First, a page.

Saying Goodbye to Belgium.

I have spent this last week quietly wandering the city and saying goodbye to it. 

I have just another few days to tidy up loose ends and then I am gone.  

The good news, for me, is that in examining the 10 years I spent living here, I realised that I did find ways to be happy here, in this city I didn't really expect to stay in so long.  The Belgian bloke and I had talked of the possibility of New Zealand and Istanbul ... way back when we began but he needed to stay for his children, his career.

Over these years I have explored most of the country and was fortunate in meeting so many Belgians who became friends.  I'll miss them. 

There were the photography exhibitions, some of the best times of my life.  And the NGO job over in Brussels, that one where I did their communications and photography.  That one I put to one side for the 3 months as sole exhibition photographer in Berlin.  There were the corporate and private shoots.  And the portrait photography, individual and family, always.

The photography workshops over in Genova, Italy ... a million hours of weaving a network of good people and experiences that finally came together in the very best of ways back in the summer of 2015.  Just as my Belgian world was grinding to a nasty halt.

But living in Antwerp, I attended so many remarkable events, and was interviewed for television three times - interviews that varied in length but they were always curious about why this Kiwi was living in Belgium.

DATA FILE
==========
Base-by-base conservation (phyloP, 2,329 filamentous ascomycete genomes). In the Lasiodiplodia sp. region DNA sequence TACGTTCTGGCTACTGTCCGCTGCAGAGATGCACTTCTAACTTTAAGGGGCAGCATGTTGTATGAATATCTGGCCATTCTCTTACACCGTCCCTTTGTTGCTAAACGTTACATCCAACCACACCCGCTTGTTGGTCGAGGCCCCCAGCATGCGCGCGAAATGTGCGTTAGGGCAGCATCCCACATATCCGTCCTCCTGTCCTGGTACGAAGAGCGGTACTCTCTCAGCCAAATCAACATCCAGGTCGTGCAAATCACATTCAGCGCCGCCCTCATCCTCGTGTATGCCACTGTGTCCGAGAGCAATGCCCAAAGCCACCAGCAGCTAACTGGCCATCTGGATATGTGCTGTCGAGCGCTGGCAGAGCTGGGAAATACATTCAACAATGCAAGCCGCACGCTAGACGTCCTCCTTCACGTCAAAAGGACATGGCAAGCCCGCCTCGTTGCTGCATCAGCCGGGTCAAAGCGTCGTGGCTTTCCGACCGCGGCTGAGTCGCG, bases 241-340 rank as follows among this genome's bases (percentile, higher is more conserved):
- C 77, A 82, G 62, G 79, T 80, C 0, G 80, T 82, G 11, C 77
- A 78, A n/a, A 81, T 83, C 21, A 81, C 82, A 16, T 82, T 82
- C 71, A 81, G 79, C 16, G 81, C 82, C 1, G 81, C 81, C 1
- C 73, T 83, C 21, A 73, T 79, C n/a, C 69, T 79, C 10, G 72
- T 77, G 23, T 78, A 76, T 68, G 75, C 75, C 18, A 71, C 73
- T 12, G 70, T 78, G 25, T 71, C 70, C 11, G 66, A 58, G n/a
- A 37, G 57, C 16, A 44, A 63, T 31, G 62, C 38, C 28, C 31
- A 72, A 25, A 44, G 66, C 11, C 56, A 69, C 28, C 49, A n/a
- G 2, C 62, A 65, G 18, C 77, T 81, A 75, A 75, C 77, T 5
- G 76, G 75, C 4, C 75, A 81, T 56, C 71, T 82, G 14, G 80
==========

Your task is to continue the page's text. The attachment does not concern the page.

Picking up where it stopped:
I read an Antwerpen poet's poem in public and was praised by his widow for my reading.  I was also recorded reading an ee cummings poem for another city project.  I volunteered as a photographer at the integration centre, and had my immigrant story added to others stored in the new Red Star Line Museum.  I worked as a photographer in so many places, so many times out on Flanders Fields where the people of the Westhoek warmed my soul.  I met prime ministers, actors, governor generals and all kinds of other folk too.  Lots of Belgian politicians.  I voted in two elections, at very least.  Maybe more.  Belgian elections have this way of blurring into nothing for me.

There have been years of hard work, often unpaid but they were years rich in experiences and people.

Then I spent summers exploring Europe with the Belgian bloke, pockets of time taken out from our mad busy worlds.  I took him home to my New Zealand world and we wandered all over my country too.  Then there was Genova, Istanbul and Berlin.  Stavanger, thanks to Ren.  We explored Holland, Germany, France and Luxembourg too.  There was Salamanca, the opera singer's wedding in Madrid, and the Australian/English wedding we captured out in the English countryside; the weddings we did in France and Berlin.  Extraordinary weddings, extraordinary people.  There was Ireland and Rob ... 

So many of these trips were about visiting with friends I had made through the years. 

I never did learn the language.  I tried, my attempts were usually met with a disbelieving 'Wablief?'or ... 'We'll talk English'.  Or they'd simply reply to me in very good English.   That said, right about now, I find myself thankful I didn't learn Nederlands.  It would have seemed like such a horrific waste of my time as I leave, and I never had bucketloads of time to waste ... until the end.  Up until then, most of my time was used twisting and turning and trying to find ways to earn a regular income with that camera of mine. 

So all that is left for me here, is accepting that the big old story set in this Belgian world is ending for me.

Now to begin again, again.